(take from the book, Wild Goose Chase – Mark Batterson)
Situated five hundred miles off the coast of Ecuador, the Galapagos chain is one of the most primitive places on the planet. While many of the islands in the forty-nine-island archipelago are inhabited, most of them are absolutely undomesticated. When I was there, I felt as if I were as far from civilization as I could get. It was Edenic.
Somehow I felt a new affinity with Adam in the Galapagos environment. It helped me imagine what life must have been like before the Fall. Scripture tells us that one of the first jobs God gave Adam was naming the animals. And we read right past it. But it must have taken years of research and exploration to complete the project. I don’t think God paraded the animals past Adam in a single-file line; I’m guessing God let Adam discover them in their natural habitats. Imagine how thrilling is must have been for Adam to catch his first glimpse of wildebeests stampeding, mountain goats climbing, or rhinos charging.
That’s how I felt when I was in the Galapagos. And it was there that I discovered the difference between seeing a caged animal at a local zoo and getting within an arm’s length of a mammouth marine iguana or walking a beach with hundreds of barking sea lions or floating above manta rays as they glide along the ocean floor. It’s one thing to see a caged bird. It’s an altogether different experience to see a pelican that looks like a prehistoric pterodactyl circling fifty feet above your boat, dive-bombing full speed into the ocean, and coming up with breakfast in its oversize beak.
Few things compare to the thrill of seeing a wild animal in its natural habitat. There is something so inspiring about a wild animal doing what it was created to do. Uncivilized. Untamed. Uncaged.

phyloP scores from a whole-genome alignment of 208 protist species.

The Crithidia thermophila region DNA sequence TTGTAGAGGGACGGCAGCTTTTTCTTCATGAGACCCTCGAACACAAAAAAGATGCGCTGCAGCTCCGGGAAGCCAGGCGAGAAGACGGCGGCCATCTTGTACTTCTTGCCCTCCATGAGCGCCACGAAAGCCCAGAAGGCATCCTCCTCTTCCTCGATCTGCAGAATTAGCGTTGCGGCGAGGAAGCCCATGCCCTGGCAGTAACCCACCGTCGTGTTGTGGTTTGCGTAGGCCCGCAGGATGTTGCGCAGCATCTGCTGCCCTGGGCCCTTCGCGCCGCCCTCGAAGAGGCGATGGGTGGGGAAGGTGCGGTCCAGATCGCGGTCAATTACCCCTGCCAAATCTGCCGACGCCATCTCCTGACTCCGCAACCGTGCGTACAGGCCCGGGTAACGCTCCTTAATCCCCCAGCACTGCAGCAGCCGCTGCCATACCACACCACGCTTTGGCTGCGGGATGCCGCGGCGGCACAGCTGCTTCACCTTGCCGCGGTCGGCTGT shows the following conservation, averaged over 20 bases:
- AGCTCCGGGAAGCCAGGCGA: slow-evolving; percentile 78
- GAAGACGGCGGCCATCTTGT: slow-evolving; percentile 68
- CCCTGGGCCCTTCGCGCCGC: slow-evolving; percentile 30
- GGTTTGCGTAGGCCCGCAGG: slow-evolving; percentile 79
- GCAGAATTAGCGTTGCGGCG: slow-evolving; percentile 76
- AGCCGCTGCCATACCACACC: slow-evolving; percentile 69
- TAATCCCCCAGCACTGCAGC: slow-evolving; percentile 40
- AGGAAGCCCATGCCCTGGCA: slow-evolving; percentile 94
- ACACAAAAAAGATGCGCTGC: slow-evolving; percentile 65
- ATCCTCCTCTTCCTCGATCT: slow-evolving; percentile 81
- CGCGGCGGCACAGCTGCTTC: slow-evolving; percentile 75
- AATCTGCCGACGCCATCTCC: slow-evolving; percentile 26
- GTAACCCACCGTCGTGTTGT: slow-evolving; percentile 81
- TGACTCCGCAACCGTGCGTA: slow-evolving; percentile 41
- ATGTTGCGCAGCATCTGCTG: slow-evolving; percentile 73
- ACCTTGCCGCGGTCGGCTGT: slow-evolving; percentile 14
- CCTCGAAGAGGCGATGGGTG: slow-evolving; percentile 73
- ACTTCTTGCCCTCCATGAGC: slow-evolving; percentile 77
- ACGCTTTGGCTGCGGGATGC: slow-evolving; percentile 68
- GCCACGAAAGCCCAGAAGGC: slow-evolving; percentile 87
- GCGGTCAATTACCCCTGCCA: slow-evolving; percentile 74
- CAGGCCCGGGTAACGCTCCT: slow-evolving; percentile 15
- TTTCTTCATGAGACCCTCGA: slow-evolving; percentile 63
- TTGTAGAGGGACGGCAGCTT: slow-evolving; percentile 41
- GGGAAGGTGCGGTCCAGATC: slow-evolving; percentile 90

So a few weeks after returning from the Galapagos, our family spent an afternoon at the National Zoo near our home in Washington DC. It’s a fantastic zoo. But it just wasn’t the same after the Galapagos. I’m ruined for zoos. It’s not the same seeing a caged animal. It’s too safe. It’s too lame. It’s too predictable.
At one point we were walking through the ape house, and I had this thought as I looked through the protective Plexiglas window at a four-hundred-pound caged gorilla: I wonder if churches do to people what zoos do to animals.
I love the church. I bleed the church. And I’m not saying that the way the church cages people is intentional. In fact, it may be well intentioned. But too often we take people out of their natural habitat and try to tame them in the name of Christ. We try to remove the risk. We try to remove the danger. We try to remove the struggle. And what we end up with is a caged Christian.
Deep down inside, all of us long for more. Sure, the tamed part of us grows accustomed to the safety of the cage. but the untamed part longs for some danger, some challenge, some adventure. And at some point in our spiritual journey, the safety and predictability of the cage no longer satisfies. We have a primal longing to be uncaged. And the cage opens when we recognize that Jesus didn’t die on the cross to keepp us safe. Jesus died to make us dangerous.
Do you ever feel caged?